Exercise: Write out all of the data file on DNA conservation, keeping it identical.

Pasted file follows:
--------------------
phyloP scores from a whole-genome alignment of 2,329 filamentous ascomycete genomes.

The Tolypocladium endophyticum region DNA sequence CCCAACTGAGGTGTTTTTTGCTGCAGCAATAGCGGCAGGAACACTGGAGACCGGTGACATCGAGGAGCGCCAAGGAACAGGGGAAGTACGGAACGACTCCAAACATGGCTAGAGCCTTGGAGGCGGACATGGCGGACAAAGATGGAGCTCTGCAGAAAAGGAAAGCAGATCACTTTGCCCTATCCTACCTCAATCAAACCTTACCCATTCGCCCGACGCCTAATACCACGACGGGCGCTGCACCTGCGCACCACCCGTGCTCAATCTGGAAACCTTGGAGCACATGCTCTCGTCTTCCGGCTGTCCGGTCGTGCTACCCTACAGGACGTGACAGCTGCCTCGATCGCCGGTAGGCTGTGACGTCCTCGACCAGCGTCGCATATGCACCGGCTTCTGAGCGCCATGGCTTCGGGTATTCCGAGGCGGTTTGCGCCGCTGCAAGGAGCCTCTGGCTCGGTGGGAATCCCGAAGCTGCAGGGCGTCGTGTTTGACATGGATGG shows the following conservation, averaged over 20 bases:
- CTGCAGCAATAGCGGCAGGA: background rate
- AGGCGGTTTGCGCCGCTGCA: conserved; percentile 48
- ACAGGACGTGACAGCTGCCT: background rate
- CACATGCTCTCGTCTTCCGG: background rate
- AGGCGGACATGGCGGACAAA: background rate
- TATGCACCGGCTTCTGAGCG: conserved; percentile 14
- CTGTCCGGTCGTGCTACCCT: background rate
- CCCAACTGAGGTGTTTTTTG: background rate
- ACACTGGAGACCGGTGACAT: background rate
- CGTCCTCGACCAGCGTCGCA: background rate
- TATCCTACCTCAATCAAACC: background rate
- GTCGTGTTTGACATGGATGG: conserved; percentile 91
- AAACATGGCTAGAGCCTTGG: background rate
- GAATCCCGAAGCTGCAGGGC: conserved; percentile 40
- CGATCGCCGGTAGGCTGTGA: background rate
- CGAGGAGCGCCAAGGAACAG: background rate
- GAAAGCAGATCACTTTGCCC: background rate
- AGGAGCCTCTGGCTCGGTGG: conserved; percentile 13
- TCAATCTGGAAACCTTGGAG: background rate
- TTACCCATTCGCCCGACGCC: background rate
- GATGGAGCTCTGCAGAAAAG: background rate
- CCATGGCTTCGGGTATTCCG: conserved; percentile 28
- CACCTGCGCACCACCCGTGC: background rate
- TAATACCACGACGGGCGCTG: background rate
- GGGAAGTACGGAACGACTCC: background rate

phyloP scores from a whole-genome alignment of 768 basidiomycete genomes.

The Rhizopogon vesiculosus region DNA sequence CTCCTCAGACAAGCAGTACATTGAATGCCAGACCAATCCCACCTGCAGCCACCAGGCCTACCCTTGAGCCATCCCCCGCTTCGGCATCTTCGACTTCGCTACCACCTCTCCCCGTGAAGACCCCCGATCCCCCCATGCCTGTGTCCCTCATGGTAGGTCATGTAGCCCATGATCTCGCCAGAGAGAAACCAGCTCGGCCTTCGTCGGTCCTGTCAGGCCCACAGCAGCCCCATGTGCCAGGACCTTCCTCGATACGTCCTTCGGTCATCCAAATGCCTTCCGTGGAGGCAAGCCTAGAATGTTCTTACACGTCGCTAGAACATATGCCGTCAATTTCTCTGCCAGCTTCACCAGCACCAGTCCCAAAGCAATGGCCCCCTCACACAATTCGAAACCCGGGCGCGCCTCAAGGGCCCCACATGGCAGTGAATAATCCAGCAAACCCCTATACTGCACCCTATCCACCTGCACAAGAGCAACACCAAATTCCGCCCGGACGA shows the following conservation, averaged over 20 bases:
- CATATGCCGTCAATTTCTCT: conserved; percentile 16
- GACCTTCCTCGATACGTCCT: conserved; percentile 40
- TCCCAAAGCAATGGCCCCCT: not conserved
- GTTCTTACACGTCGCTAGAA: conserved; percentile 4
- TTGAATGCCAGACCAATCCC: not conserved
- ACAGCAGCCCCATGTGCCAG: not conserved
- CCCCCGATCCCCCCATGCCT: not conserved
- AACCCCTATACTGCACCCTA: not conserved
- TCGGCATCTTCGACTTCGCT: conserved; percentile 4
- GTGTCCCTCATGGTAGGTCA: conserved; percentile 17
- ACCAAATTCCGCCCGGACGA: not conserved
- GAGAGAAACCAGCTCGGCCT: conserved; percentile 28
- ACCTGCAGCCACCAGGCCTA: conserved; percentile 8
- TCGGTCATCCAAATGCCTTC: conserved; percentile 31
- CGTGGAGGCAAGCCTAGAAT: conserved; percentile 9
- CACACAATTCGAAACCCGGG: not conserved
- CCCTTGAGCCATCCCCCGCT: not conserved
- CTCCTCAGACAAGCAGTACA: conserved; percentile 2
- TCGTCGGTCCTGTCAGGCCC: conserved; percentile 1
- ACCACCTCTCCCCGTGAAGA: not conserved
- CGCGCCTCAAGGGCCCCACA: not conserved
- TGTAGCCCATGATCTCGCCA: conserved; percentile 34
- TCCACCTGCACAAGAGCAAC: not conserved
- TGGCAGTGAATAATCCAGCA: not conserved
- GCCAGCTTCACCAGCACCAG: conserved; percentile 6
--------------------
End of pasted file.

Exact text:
phyloP scores from a whole-genome alignment of 2,329 filamentous ascomycete genomes.

The Tolypocladium endophyticum region DNA sequence CCCAACTGAGGTGTTTTTTGCTGCAGCAATAGCGGCAGGAACACTGGAGACCGGTGACATCGAGGAGCGCCAAGGAACAGGGGAAGTACGGAACGACTCCAAACATGGCTAGAGCCTTGGAGGCGGACATGGCGGACAAAGATGGAGCTCTGCAGAAAAGGAAAGCAGATCACTTTGCCCTATCCTACCTCAATCAAACCTTACCCATTCGCCCGACGCCTAATACCACGACGGGCGCTGCACCTGCGCACCACCCGTGCTCAATCTGGAAACCTTGGAGCACATGCTCTCGTCTTCCGGCTGTCCGGTCGTGCTACCCTACAGGACGTGACAGCTGCCTCGATCGCCGGTAGGCTGTGACGTCCTCGACCAGCGTCGCATATGCACCGGCTTCTGAGCGCCATGGCTTCGGGTATTCCGAGGCGGTTTGCGCCGCTGCAAGGAGCCTCTGGCTCGGTGGGAATCCCGAAGCTGCAGGGCGTCGTGTTTGACATGGATGG shows the following conservation, averaged over 20 bases:
- CTGCAGCAATAGCGGCAGGA: background rate
- AGGCGGTTTGCGCCGCTGCA: conserved; percentile 48
- ACAGGACGTGACAGCTGCCT: background rate
- CACATGCTCTCGTCTTCCGG: background rate
- AGGCGGACATGGCGGACAAA: background rate
- TATGCACCGGCTTCTGAGCG: conserved; percentile 14
- CTGTCCGGTCGTGCTACCCT: background rate
- CCCAACTGAGGTGTTTTTTG: background rate
- ACACTGGAGACCGGTGACAT: background rate
- CGTCCTCGACCAGCGTCGCA: background rate
- TATCCTACCTCAATCAAACC: background rate
- GTCGTGTTTGACATGGATGG: conserved; percentile 91
- AAACATGGCTAGAGCCTTGG: background rate
- GAATCCCGAAGCTGCAGGGC: conserved; percentile 40
- CGATCGCCGGTAGGCTGTGA: background rate
- CGAGGAGCGCCAAGGAACAG: background rate
- GAAAGCAGATCACTTTGCCC: background rate
- AGGAGCCTCTGGCTCGGTGG: conserved; percentile 13
- TCAATCTGGAAACCTTGGAG: background rate
- TTACCCATTCGCCCGACGCC: background rate
- GATGGAGCTCTGCAGAAAAG: background rate
- CCATGGCTTCGGGTATTCCG: conserved; percentile 28
- CACCTGCGCACCACCCGTGC: background rate
- TAATACCACGACGGGCGCTG: background rate
- GGGAAGTACGGAACGACTCC: background rate

phyloP scores from a whole-genome alignment of 768 basidiomycete genomes.

The Rhizopogon vesiculosus region DNA sequence CTCCTCAGACAAGCAGTACATTGAATGCCAGACCAATCCCACCTGCAGCCACCAGGCCTACCCTTGAGCCATCCCCCGCTTCGGCATCTTCGACTTCGCTACCACCTCTCCCCGTGAAGACCCCCGATCCCCCCATGCCTGTGTCCCTCATGGTAGGTCATGTAGCCCATGATCTCGCCAGAGAGAAACCAGCTCGGCCTTCGTCGGTCCTGTCAGGCCCACAGCAGCCCCATGTGCCAGGACCTTCCTCGATACGTCCTTCGGTCATCCAAATGCCTTCCGTGGAGGCAAGCCTAGAATGTTCTTACACGTCGCTAGAACATATGCCGTCAATTTCTCTGCCAGCTTCACCAGCACCAGTCCCAAAGCAATGGCCCCCTCACACAATTCGAAACCCGGGCGCGCCTCAAGGGCCCCACATGGCAGTGAATAATCCAGCAAACCCCTATACTGCACCCTATCCACCTGCACAAGAGCAACACCAAATTCCGCCCGGACGA shows the following conservation, averaged over 20 bases:
- CATATGCCGTCAATTTCTCT: conserved; percentile 16
- GACCTTCCTCGATACGTCCT: conserved; percentile 40
- TCCCAAAGCAATGGCCCCCT: not conserved
- GTTCTTACACGTCGCTAGAA: conserved; percentile 4
- TTGAATGCCAGACCAATCCC: not conserved
- ACAGCAGCCCCATGTGCCAG: not conserved
- CCCCCGATCCCCCCATGCCT: not conserved
- AACCCCTATACTGCACCCTA: not conserved
- TCGGCATCTTCGACTTCGCT: conserved; percentile 4
- GTGTCCCTCATGGTAGGTCA: conserved; percentile 17
- ACCAAATTCCGCCCGGACGA: not conserved
- GAGAGAAACCAGCTCGGCCT: conserved; percentile 28
- ACCTGCAGCCACCAGGCCTA: conserved; percentile 8
- TCGGTCATCCAAATGCCTTC: conserved; percentile 31
- CGTGGAGGCAAGCCTAGAAT: conserved; percentile 9
- CACACAATTCGAAACCCGGG: not conserved
- CCCTTGAGCCATCCCCCGCT: not conserved
- CTCCTCAGACAAGCAGTACA: conserved; percentile 2
- TCGTCGGTCCTGTCAGGCCC: conserved; percentile 1
- ACCACCTCTCCCCGTGAAGA: not conserved
- CGCGCCTCAAGGGCCCCACA: not conserved
- TGTAGCCCATGATCTCGCCA: conserved; percentile 34
- TCCACCTGCACAAGAGCAAC: not conserved
- TGGCAGTGAATAATCCAGCA: not conserved
- GCCAGCTTCACCAGCACCAG: conserved; percentile 6